UP election results: Caste calculus, note ban and Hindutva behind BJP landslide | assembly-elections | Hindustan Times
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UP election results: Caste calculus, note ban and Hindutva behind BJP landslide

assembly elections Updated: Mar 14, 2017 20:01 IST
Ashok Kumar Behera
UP election results 2017

Prime Minister Narendra Modi waves at crowd during a road show in Varanasi on March 5. The BJP won the Uttar Pradesh assembly elections with a thumping majority. (Arun Sharma/HT Photo)

The BJP’s landslide victory in the Uttar Pradesh assembly elections is, apart from PM Narendra Modi’s connect with the voters, a combined harvest of social engineering, creative spin to demonetisation as anti-rich with substantial benefits to come, and a polarisation strategy based on the tested Hindutva card, political analysts said.

Of the 403 seats, the BJP bagged 312 (+265), Samajwadi Party 47 (-177), BSP 19 (-61) and the Congress 7 (-21). “This could not have happened without the Sangh Parivar’s sustained campaign on the ground since 2014,” said professor Kamal Mitra Chenoy of JNU. Under the social engineering strategy, the BJP won over non-Yadav OBCs and made inroads into non-Jatav dalits while consolidating upper castes, especially the Brahmins, he said. Yadavs are the core vote base of the SP and Jatavs of Mayawati’s BSP.

The BJP had woken up to the electoral importance of backward castes and dalits after it lost both UP and Madhya Pradesh in 1993 polls despite its attempts to consolidate Hindu votes under the Ram Janmabhoomi movement. The SP-BSP victory in UP proved the potency of caste over religion in elections. In 1990, then Prime Minister VP Singh’s implementation of the Mandal commission report, which provided 27% reservation to OBCs, spurred consciousness among backward and lower castes, and they became assertive for political representation.

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Faced with the challenge of mandalisation of politics, the BJP started promoting low-caste people in the party apparatus. Uma Bharti, a Lodh who became the chief of the BJP’s youth wing in 1994, had said, “We should change the image of the party…We have to go to the grassroots, to the dalits. The party has become complacent after the Ram Janmabhoomi movement. Kanshi Ram has woken us up.”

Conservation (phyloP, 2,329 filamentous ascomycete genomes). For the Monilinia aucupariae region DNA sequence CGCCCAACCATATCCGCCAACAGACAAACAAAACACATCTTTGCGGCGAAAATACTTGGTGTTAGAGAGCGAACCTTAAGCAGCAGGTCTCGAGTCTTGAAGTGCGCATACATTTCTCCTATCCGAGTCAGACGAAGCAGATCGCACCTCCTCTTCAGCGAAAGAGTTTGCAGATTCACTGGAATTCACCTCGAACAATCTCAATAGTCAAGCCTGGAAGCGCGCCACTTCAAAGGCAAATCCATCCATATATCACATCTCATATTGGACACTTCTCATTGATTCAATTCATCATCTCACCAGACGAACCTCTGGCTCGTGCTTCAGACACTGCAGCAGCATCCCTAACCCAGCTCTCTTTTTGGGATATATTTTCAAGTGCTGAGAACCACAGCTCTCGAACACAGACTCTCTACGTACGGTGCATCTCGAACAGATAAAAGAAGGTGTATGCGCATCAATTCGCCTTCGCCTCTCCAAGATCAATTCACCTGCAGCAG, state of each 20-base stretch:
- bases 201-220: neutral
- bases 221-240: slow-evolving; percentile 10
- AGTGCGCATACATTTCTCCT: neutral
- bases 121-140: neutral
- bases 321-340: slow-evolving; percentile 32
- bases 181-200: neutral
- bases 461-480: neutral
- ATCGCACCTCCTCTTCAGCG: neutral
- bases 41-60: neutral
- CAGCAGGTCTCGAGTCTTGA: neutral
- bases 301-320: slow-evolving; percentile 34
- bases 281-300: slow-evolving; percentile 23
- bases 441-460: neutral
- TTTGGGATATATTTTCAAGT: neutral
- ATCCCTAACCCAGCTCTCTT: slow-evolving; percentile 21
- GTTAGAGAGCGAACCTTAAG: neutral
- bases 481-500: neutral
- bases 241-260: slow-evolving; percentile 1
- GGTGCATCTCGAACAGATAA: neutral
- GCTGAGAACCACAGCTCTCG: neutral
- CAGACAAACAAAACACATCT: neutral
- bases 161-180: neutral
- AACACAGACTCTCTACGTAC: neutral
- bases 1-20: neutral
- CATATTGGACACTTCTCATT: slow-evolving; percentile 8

KN Govindacharya was the main advocate of the inclusion of low-caste members at all levels of the party organization. He called this policy social engineering that reflected electoral pragmatism and led to dilution of the saffron party’s core ideological doctrine – forging Hindu unity through sanskritisation (emulation of the high-caste culture). The BJP stopped questioning reservation, and became open to more quota for assertive castes.

Ahead of the Uttar Pradesh polls, the BJP reached out to the poor by projecting demonetisation – recall of high-value notes on November 8 last year – as an attack on the affluent and their big money hoards. Chenoy said, “Note ban was portrayed as a temporary problem leading to more cash support later.”

Prof Arun Patnaik of Hyderabad University said, “The UP mandate is both a vote against incumbency and a vote with hope for demonetisation gains. People are hopeful of positive fallout of the note ban on their Jan Dhan accounts despite their sufferings. They expect positive outcome in the next six months. That’s a major reason behind this massive mandate.”

The demonetistion move has not met its main objective – checking black money and counterfeit currency – as most of the notes banned have returned to the banking system.

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The BJP and its allied outfits also harped on Hindutva – positing Hindus against the Other – to bolster their poll prospects. Bulding a Ram temple was included in the manifesto, and Modi spoke the language of ‘smashan-kabarstan’ during the campaign.

“The polarisation strategy that the RSS has honed over decades was successful, raising questions about the Election Commission’s capacity to curb divisive propaganda,” Chenoy said. “This election shows simple caste arithmetic is insufficient. The SP-Congress alliance and the BSP failed to give enough attention to class, gender, regional and economic issues.”

Road shows are not more than a show unless backed by consistent work on the ground. Here the Sangh Parivar was far ahead.